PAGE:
At this point, it’s a truth universally acknowledged that collecting some of the most talented people and putting them together to compete for a once-in-a-lifetime shot at fame creates some of the best televised content possible.
Following the invention of competition shows in the early 2000s, such as “Fear Factor,” “American Idol” and “America’s Got Talent,” the genre (both terrific and horrendous) caught the attention of audiences across the world. As the medium evolved in 2010s, the entertainment industry introduced more complex and diverse shows, such as “America’s Got Talent,” “The Voice” and “America’s Best Dance Crew.” Now, with the creation of “Rhythm + Flow,” the competition show might very well be entering its next era.
After seeing the success other TV networks had with the genre, several years ago Netflix decided to begin looking into creating their own version of a competition show. Earlier this month, the streaming service announced its plans to produce “Rhythm +Flow,” a hip-hop competition and Netflix original that aims to find “the next breakout hip-hop star.”
Hollywood big names John Legend and Jesse Collins came together to produce the new initiative, which will reportedly hold auditions in a handful of yet-to-be-revealed cities across the country. In addition to these unrevealed locations, to create the series’ 10-part, one-hour episodes, the “Rhythm + Flow” team will also be visiting New York City, Chicago and Atlanta, the hometowns of the three main judges.
Yes three, count ’em, three big time judges. First, we get the King of the South, T.I., who has been bringing us his upbeat, dirty South sound since he arrived on the scene in 2003. Although he is a bit quieter in the rap game now, the Atlanta native has a list of bangers under his belt that he will use to help guide the soon-to-be contestants.
Moving north from Georgia, Chicago musician Chance the Rapper and New York rap queen Cardi B will round out the judges’ table. The two rappers, who I believe are currently in their prime, bring a new-school perspective to complement T.I.’s 2000’s mindset. Chance, whose soothing yet fluctuating flow has only improved in recent years, will work smoothly in tandem with Cardi B, who is arguably the biggest woman in rap right now and a musician whose bombastic sound is rivaled only by her larger-than-life personality. Plus, the former “Love & Hip Hop: New York” star knows a thing or two about creating a name for yourself as a hungry artist.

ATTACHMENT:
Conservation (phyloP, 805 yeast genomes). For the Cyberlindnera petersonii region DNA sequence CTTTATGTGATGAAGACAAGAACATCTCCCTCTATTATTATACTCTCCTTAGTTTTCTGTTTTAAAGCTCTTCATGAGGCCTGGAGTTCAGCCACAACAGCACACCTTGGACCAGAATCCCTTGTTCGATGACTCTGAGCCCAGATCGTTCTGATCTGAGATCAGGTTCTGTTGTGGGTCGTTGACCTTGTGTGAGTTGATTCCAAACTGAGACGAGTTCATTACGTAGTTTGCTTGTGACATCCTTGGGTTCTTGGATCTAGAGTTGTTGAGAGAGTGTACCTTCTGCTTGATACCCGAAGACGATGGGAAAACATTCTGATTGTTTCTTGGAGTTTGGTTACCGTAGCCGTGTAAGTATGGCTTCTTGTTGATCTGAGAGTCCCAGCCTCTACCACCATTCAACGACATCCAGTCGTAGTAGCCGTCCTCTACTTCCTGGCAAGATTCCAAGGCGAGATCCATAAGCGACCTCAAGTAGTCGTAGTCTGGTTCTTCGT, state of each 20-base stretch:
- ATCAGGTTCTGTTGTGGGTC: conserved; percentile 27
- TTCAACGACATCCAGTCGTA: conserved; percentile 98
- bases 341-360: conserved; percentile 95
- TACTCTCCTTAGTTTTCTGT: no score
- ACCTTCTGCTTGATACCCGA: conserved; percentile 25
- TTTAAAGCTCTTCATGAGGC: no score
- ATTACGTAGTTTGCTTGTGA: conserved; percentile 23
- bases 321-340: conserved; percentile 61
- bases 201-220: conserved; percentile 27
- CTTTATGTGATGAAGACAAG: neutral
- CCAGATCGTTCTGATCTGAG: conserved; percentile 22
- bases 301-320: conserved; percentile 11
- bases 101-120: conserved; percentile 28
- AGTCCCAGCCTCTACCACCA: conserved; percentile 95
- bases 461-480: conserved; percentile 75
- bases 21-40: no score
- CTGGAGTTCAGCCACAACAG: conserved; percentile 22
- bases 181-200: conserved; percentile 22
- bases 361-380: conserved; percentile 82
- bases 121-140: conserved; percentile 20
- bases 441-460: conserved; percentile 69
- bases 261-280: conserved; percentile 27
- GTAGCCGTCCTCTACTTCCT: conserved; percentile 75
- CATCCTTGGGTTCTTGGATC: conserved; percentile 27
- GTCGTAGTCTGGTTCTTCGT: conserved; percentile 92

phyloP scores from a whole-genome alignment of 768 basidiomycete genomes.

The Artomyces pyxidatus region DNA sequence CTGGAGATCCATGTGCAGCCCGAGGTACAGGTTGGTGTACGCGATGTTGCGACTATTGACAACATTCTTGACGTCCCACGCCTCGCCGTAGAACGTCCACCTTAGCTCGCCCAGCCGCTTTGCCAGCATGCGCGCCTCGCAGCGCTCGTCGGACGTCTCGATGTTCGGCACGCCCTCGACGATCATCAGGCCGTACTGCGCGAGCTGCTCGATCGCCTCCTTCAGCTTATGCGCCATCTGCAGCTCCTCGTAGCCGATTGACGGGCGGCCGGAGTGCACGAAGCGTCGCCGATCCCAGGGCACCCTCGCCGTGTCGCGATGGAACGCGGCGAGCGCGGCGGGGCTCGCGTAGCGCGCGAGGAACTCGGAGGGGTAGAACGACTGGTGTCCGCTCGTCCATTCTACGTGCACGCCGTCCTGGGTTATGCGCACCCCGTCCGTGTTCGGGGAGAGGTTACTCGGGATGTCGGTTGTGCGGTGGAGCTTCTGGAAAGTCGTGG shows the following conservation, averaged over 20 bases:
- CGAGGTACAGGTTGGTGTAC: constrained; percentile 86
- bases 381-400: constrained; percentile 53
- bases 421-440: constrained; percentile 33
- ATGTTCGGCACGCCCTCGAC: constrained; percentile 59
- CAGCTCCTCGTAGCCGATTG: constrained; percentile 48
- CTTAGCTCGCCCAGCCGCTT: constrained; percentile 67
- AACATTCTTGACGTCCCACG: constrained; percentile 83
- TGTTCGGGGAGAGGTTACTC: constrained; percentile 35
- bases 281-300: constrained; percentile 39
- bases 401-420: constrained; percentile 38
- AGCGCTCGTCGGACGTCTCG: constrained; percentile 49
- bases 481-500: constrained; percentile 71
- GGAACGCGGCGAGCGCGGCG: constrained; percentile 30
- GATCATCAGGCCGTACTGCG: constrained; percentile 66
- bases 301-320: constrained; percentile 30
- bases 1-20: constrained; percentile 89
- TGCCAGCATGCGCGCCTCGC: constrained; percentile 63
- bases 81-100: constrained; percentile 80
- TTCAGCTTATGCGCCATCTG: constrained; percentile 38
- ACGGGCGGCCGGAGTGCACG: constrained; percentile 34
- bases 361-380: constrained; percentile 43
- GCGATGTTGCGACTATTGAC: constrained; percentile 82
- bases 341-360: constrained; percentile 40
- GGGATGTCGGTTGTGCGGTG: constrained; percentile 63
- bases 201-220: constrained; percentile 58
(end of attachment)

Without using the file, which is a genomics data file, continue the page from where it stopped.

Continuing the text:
It’ll definitely be exciting to see how the three fan favorite rappers will work together. By meshing their personalities, the show will play host to a group of judges whose entertainment value will feel much more authentic; less scripted than Simon Cowell or Ryan Seacreast, the threesome will banter, clash and vibe like no other table before them.
Because the show will hold auditions in cities across the country, the episodes will feature celebrity judges from these respective cities. Though names haven’t been announced yet, if I were to make some wild guesses (and please don’t come at me if I’m wrong), I’d like to assume that we’ll see rappers like Gucci Mane, A$AP Rocky, Childish Gambino or Vic Mensa — fingers crossed we see at least one of them, though. The ties between these potential guests, their hometowns and the judges make their appearances at least somewhat likely.
The producers hope to release the show next year, in fall 2019, and hip-hop heads across the country are ecstatic. Most music competition shows center around singing or dancing, but, outside of maybe Nick Cannon’s “Wild N Out,” very few series have explored rap in any significant way. Given that hip hop is the most popular genre in the country, a show like “Rhythm & Flow” feels long overdue.
When you combine the legendary hustle of rappers, whose “do anything to make it” mentality is the stuff of legend, with the storytelling track record of Netflix, it seems impossible that you’d end up with anything less than an engrossing, masterfully scripted product. The drama will write itself, of course, so all we have to do is hope the rhymes keep up.